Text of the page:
In recent decades, the cure rates for adult and childhood brain tumors have improved. Unfortunately, many survivors now live with life-long side effects from the treatment itself. Radiation therapy is particularly damaging to the brain and results in long-term cognitive deficits. The majority of both laboratory and clinical investigation has focused on the negative effects of radiation on memory. The hippocampus, a brain structure important in memory formation where postnatal neurogenesis occurs, has been the sole focus. While memory is of great importance, deficits in attention and executive function may be equally debilitating for patients. Other brain areas, including the frontal cortex, control these functions and radiation effects on these non-neurogenic brain areas have been ignored. Moving outside the hippocampus to areas of the brain where neurogenesis does not occur, exciting new preliminary data indicate that neurons in the pre- frontal cortex are also susceptible to radiation-induced dysfunction. This challenges commonly held notions regarding the molecular and cellular mechanisms that underlie radiation-induced cognitive dysfunction. Such findings have the potential to explain fundamental aspects of radiation-induced cognitive decline. To identify such mechanisms we will use unique resources including simultaneous imaging and electrophysiological recordings of synaptic activity with radiation as well as in vivo assessments of persistent alterations in synaptic plasticity and dendritic structure in transgenic animals. In this proposal we will examine the role of acute glutamate toxicity following radiation, explore how synaptic function changes in the frontal cortex and determine the mechanisms leading to long lasting synaptic dysfunction. We will conduct the following aims; (1) define the role of glutamate toxicity and oxidative stress in the prefrontal cortex following radiation, (2) establish an animal model of radiation-induced attention and executive deficits and correlate these with alterations in synaptic function, (3) identify the role of epigenetic mechanisms in long lasting changes in synaptic structure and function following radiation. Knowledge of the early and late mechanisms involved will allow for the development of more effective preventative treatments or even reversal of pre-existing radiation-induced deficits.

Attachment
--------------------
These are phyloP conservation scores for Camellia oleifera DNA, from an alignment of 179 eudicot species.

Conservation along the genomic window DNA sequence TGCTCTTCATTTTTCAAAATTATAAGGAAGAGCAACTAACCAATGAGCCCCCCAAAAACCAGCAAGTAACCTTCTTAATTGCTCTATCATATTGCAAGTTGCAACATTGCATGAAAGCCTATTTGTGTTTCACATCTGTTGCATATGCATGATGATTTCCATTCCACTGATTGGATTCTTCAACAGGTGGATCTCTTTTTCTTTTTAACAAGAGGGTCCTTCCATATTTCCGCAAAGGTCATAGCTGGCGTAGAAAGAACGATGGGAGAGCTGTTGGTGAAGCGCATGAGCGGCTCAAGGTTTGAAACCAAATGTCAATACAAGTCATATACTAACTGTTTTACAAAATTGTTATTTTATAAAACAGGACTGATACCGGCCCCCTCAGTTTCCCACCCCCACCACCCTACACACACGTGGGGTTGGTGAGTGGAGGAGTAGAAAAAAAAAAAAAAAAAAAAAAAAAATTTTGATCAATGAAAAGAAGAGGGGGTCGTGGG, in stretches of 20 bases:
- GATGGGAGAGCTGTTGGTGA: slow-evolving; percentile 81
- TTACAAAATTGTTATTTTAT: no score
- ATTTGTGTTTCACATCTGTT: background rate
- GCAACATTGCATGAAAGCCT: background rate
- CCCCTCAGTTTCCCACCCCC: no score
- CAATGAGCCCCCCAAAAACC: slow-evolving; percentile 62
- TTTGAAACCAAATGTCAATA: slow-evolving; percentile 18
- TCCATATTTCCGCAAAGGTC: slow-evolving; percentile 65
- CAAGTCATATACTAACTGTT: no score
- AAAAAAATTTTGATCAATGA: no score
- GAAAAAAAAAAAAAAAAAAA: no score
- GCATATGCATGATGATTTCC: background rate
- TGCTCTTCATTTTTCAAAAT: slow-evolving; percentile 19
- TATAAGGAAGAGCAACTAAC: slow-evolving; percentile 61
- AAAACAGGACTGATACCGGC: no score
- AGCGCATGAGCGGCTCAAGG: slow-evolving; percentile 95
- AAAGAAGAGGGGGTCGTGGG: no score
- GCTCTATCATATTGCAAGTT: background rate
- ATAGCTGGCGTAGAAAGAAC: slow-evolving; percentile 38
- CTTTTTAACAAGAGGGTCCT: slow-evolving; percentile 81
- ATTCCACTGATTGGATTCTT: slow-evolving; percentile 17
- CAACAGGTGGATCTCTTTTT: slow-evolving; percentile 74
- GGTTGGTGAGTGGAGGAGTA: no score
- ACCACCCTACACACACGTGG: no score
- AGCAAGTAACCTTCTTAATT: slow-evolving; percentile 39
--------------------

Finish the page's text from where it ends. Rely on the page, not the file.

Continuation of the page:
The proposed research is relevant to public health in that the discovery of neuronal mechanisms underlying cognitive decline following therapeutic brain radiation is expected to transform our understanding of the damaging effects of radiation and reveal novel avenues for treatment. Thus the proposed studies are relevant to the National Cancer Institute and it's mission to support research to improve cancer treatment and rehabilitation.